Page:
To maintain a healthy balance of free chlorine and stabilizer, aim to keep your sanitizer levels at 7.5 percent of your stabilizer level. This means if your pool conditioner is 50 ppm, you’ll want the free chlorine level to be around 3 ppm, the ideal level in any case.
Warning: One exception to the recommended levels of chlorine stabilizer must be made in the event of cryptosporidium contamination. Cryptosporidium, also called crypto, is a parasite sometimes introduced to pools through fecal contamination, and it’s highly resistant to chlorine. You may sometimes hear about municipal pools or splash pads being closed “due to crypto contamination,” which requires serious intervention to eliminate.
Due to the parasite’s ability to survive under normal chlorine levels, if you encounter this type of contamination in your pool, you must lower your pool stabilizer levels to a maximum of 15 ppm before hyperchlorinating. You’ll also need to backwash or replace your filter and balance the water before letting anyone back into your pool.
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When to Use Chlorine Stabilizer
Does adding chemicals to your pool once a year sound too good to be true? Well, it is—except in the case of pool stabilizer. Because the chemical doesn’t get used up while working, nor does it gas off like other pool additives, it simply remains in your water.
The levels typically won’t ever decrease unless you have significant splashout or evaporation, requiring you to add water. Dilution (whether from rain or top-off) will also lower stabilizer concentration in your pool.
When you use stabilized chlorine in your pool every week, you’re adding a touch of stabilizer every time you add chlorine. You really won’t need more than that throughout the year to keep pool stabilizer at the appropriate concentration.
However, it’s because of this that pool stabilizer levels can creep up over time, particularly if you don’t need to top off your pool very often. Buy quality pool chemistry test strips, and you’ll be able to keep an eye on your stabilizer level when you test your water each week.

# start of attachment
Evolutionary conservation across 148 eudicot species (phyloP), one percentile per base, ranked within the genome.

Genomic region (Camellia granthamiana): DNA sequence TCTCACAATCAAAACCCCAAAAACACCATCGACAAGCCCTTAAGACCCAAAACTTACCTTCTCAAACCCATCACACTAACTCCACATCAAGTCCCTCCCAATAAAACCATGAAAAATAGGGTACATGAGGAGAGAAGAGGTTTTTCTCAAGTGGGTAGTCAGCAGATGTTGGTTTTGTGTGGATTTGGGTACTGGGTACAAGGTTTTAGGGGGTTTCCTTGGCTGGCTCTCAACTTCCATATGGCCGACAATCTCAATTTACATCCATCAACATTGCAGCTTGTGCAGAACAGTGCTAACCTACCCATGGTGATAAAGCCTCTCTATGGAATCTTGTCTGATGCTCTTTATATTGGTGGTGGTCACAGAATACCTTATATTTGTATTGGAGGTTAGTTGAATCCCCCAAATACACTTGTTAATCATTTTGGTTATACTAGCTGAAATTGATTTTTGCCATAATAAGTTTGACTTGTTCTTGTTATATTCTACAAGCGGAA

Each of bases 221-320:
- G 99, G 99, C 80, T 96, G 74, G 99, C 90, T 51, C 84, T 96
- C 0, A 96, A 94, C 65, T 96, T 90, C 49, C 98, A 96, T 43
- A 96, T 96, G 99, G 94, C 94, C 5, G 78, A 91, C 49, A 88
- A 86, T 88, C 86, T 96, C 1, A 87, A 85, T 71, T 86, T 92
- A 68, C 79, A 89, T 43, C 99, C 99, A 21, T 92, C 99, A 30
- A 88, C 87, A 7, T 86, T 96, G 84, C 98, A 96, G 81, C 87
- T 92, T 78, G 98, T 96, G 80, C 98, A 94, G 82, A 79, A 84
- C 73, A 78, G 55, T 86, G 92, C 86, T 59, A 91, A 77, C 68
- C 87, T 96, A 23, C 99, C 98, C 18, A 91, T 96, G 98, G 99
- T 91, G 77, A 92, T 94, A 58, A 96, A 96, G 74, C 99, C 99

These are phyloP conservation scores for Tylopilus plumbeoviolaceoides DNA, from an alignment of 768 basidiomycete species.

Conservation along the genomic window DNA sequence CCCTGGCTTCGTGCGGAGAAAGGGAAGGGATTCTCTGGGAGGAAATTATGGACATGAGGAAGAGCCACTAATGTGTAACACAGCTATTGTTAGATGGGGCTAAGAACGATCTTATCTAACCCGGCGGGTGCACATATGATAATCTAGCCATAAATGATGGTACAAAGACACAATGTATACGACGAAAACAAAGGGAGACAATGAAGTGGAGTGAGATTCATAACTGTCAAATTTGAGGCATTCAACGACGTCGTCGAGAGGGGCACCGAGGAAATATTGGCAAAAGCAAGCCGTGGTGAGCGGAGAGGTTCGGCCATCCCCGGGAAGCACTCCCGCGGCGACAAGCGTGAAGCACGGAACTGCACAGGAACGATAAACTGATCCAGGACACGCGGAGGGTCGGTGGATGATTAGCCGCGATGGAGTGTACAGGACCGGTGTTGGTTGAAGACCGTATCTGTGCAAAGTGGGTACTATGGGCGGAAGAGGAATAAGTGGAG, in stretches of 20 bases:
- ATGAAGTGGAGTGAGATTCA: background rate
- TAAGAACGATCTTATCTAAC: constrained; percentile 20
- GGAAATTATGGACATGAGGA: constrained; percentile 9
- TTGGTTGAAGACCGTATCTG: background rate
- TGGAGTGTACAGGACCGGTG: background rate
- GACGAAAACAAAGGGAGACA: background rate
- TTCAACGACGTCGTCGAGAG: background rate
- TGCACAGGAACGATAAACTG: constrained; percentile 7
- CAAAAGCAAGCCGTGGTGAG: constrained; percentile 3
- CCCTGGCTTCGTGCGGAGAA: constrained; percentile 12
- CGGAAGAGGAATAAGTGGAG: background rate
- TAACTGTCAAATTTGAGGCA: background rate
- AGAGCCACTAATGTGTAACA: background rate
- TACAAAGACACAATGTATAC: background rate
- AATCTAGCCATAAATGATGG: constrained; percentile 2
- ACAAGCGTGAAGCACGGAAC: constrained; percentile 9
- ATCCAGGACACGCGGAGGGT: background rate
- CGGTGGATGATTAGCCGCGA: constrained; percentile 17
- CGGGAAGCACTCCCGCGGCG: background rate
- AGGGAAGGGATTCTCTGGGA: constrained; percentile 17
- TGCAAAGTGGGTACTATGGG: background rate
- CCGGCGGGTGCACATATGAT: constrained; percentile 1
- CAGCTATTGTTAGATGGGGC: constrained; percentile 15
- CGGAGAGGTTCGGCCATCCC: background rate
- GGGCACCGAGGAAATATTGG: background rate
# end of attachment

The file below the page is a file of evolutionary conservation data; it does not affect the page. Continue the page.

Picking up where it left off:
If you notice your stabilizer level creeping up, check your water level. Topping off your pool may be enough to knock it back down a bit.
You may also switch to non-stabilized chlorine, which comes in liquid and granules. Just be sure to monitor your water chemistry, so you can switch back or add stabilizer as needed.
How to Add Pool Stabilizer
Some pool chemical instructions tell you to add them at the filter, while others may be poured straight into the pool water. When it comes to pool stabilizer, you don’t want to do either of those, even if the instructions say it’s okay.
Remember that pool stabilizer is an acid. The chemical dissolves very slowly, so slowly, in fact, that the acidity can damage your pool surfaces or skimmer if left to sit there and dissolve in its own time.
We recommend buying a five-gallon bucket, filling it with water, then dissolving the stabilizer in that water. This way, whether it takes ten minutes or an hour to dissolve, you won’t be damaging expensive pool surfaces or delicate circulation parts by leaving an undiluted acid lying around on them.
When and Why to Avoid Chlorine Stabilizer
You already know you should definitely never add conditioner to a hot tub, and you could probably guess that indoor swimming pools won’t benefit from pool stabilizer because they aren’t typically directly exposed to UV rays.
But is there any compelling reason against using a pool stabilizer in outdoor pools?
Nope. Not a one. If you own an outdoor chlorine or saltwater-chlorinated swimming pool, proper stabilizer use will save you time and money on sanitizing agents.
Sure, too much stabilizer can cause problems. Just be sure to keep an eye on it every week along with chlorine concentrations to ensure proper pool chemistry.
You’ll rest easy knowing your pool is safely swimmable for your whole family—without having to add extra chlorine for every hour of sunshine.